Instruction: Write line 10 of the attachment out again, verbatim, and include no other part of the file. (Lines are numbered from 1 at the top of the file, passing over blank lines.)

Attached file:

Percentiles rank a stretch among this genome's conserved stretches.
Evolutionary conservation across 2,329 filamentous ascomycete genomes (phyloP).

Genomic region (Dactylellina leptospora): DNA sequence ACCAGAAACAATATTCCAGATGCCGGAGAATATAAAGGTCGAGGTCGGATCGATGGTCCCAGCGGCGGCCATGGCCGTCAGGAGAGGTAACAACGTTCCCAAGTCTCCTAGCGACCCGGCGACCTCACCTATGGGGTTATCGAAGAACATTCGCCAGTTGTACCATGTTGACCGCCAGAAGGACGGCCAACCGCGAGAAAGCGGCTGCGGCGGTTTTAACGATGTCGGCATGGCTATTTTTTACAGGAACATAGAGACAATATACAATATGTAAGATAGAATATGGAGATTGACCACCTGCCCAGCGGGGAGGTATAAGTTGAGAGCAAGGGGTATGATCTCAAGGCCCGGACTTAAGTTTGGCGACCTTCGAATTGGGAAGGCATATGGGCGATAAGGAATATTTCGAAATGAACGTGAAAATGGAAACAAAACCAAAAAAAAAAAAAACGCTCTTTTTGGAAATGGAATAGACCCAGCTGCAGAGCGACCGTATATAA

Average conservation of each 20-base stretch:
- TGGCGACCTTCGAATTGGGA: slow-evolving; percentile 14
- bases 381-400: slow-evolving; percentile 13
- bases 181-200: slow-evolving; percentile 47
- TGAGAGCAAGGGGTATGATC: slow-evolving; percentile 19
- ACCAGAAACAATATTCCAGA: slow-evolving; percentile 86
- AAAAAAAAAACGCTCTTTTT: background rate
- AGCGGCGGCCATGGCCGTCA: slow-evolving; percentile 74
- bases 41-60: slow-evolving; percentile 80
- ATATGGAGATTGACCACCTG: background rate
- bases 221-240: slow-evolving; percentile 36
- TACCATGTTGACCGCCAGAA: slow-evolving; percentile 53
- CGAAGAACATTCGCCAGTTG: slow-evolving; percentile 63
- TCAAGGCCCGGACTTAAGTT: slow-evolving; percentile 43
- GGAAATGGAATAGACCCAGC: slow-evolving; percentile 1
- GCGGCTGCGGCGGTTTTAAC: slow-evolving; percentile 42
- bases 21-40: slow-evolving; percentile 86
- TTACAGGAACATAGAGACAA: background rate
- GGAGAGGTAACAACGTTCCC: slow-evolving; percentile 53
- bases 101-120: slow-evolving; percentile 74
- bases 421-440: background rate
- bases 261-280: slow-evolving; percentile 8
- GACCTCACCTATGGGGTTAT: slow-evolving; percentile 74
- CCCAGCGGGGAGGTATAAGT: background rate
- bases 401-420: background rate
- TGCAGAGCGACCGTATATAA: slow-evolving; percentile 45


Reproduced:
- AAAAAAAAAACGCTCTTTTT: background rate